Dr. Dante Colitti ’36, an Italian-American doctor, is the subject of a chapter in Canadian historian Michael Marshall’s book Dancing Over Stone, on the history of penicillin.
A medical breakthrough that changed the world, thrust into the spotlight by one sensational Pulitzer Prize-winning story, has all the trappings and suspense of a Hollywood movie. Set in New York and read by an anxious American public during World War II, this story is actually true to the life of Dr. Dante Colitti ’36, an Italian-American doctor raised on Jerome Avenue in the Bronx, one mile from the College. Colitti is the subject of a chapter in Canadian historian Michael Marshall’s book Dancing Over Stone, published in October 2010, on the history of the medical breakthrough otherwise known as penicillin.
Colitti’s story begins in 1943, when he is a 32-year-old medical resident at Lutheran Hospital, a small 150-bed building at Convent Avenue and 145th Street in Harlem. It is a few weeks before his wedding to future wife, Lillian Hunter, and the country is in the midst of World War II. At the time, doctors faced a daunting challenge to cure illnesses. Penicillin had not yet reached the masses because the U.S. government reserved it to treat venereal disease-infected American troops fighting in Italy. Despite this situation, a Canadian Dr. Dawson, who practiced at nearby Presbyterian Hospital, had made progress with using penicillin to treat people with endocarditis, a disease caused by rheumatic fever and thought to be incurable. Word had spread in New York medical circles. Even the government knew of Dawson’s progress, an even greater feat because he had no funding. His research was eventually stopped due to government pressure, but not before Colitti learned of his success.
It was with this knowledge that Colitti helped the Malones, a young couple who came to the hospital one August day with their sick two-year-old girl, Patty. He advised them to appeal to the popular Hearst newspaper New York Journal-American for penicillin. The strategy worked. The story spread to newswires around the world and seemingly overnight, penicillin became a national phenomenon with Baby Patty as its human face. On Aug. 11, 1943, the Journal-American staged a Page 1 media blitz for Colitti, who was driven by radio car to Bristol-Myers Squibb in New Jersey and met by state troopers to be handed a little package of penicillin for Baby Patty.
In the aftermath of these events, a number of things happened. “Dr. Mom,” the every Mom who wants the best for her children, wrote to her local congressman to demand penicillin. The pharmaceutical company Pfizer quickly converted an ice factory into a penicillin plant, and by March 1944, the company was producing most penicillin. On June 6, 1944, the first major mass trial of penicillin occurred when it was dropped on D-Day beaches for Allied troops. The Hearst desk editor who ran the Baby Patty story won a Pulitzer for spot news. And for awhile, Colitti and Baby Patty were media darlings, but eventually, they both faded to obscurity.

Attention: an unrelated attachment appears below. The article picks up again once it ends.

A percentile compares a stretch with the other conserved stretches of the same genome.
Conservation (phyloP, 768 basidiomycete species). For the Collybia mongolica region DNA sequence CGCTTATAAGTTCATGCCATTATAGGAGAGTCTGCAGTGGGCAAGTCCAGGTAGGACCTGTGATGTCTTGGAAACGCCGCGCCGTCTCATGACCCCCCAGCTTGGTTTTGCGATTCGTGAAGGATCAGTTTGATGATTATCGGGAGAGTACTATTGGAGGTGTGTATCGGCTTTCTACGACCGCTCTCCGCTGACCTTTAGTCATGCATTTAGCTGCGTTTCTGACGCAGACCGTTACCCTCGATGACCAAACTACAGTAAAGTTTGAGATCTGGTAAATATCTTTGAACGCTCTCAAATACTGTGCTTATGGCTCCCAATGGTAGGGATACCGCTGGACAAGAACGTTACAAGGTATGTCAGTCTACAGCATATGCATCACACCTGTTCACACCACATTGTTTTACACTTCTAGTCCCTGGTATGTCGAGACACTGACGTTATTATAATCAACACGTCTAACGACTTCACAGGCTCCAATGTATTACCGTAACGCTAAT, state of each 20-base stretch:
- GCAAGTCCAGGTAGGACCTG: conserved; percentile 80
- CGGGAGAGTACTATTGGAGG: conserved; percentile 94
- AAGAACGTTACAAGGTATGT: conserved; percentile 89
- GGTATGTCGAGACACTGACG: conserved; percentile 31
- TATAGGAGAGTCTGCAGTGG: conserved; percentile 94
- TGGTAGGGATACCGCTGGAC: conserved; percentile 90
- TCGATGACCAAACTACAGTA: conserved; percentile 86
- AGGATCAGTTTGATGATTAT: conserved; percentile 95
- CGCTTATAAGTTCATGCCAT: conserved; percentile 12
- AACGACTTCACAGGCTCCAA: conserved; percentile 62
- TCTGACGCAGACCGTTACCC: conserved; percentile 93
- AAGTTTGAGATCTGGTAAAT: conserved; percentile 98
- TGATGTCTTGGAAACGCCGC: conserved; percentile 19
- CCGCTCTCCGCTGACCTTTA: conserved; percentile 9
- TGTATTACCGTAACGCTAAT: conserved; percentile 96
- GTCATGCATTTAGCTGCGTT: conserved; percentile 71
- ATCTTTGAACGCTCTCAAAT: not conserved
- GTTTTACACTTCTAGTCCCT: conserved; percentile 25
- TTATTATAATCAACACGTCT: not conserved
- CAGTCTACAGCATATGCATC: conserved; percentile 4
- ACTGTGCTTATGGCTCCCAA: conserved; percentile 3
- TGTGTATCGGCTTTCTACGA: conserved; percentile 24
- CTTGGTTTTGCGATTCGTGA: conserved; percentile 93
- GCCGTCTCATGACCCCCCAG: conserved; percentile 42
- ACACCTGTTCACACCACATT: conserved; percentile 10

Only to be brought back by Marshall more than 60 years later.
“Dante was an amazing man,” he says. “He lived a total hospital life. I was determined to track down Dante because he seemed to disappear from the records. It shouldn’t be this way. I thought some of the quiet reserved people should be reclaimed.”
Marshall’s research led him to discover that Colitti had four sons. His son Chris still has the three-inch-thick scrapbook of newspaper clippings about his father that his mother started back in the 1940s. Until his father’s death in 1993, the scrapbook was kept in a drawer in the family’s dining room.
“For me as his son, it was a great story to be aware of,” says Chris, who remembers being a high school student when his father showed him the scrapbook for the first time. “I knew all along growing up that he was a special person. I knew from his peers that no one had ever died on the operating table with him.”
In fact, Colitti’s prosperous career as an anesthesiologist was somewhat of a miracle. During the first eight years of his life, he suffered from tuberculosis of the spine and lived in constant pain in a sanatorium. He emerged as a hunchback with fused bones all over his body but was more determined than ever to become a doctor.
“There was so much more to know about my Dad,” Chris says. “He was given two weeks to live, and he lived for 82 years.”
Colitti earned his M.D. from Middlesex Medical College in Waltham, Mass., in 1941. He left the New York City for Westwood, Mass., where he founded Rosindale General with four partners in 1951, and worked until his retirement in 1975. In his spare time, he sculpted, painted and played hours of tennis with his sons.
“He was a doctor who really cared about taking care of people,” Chris says.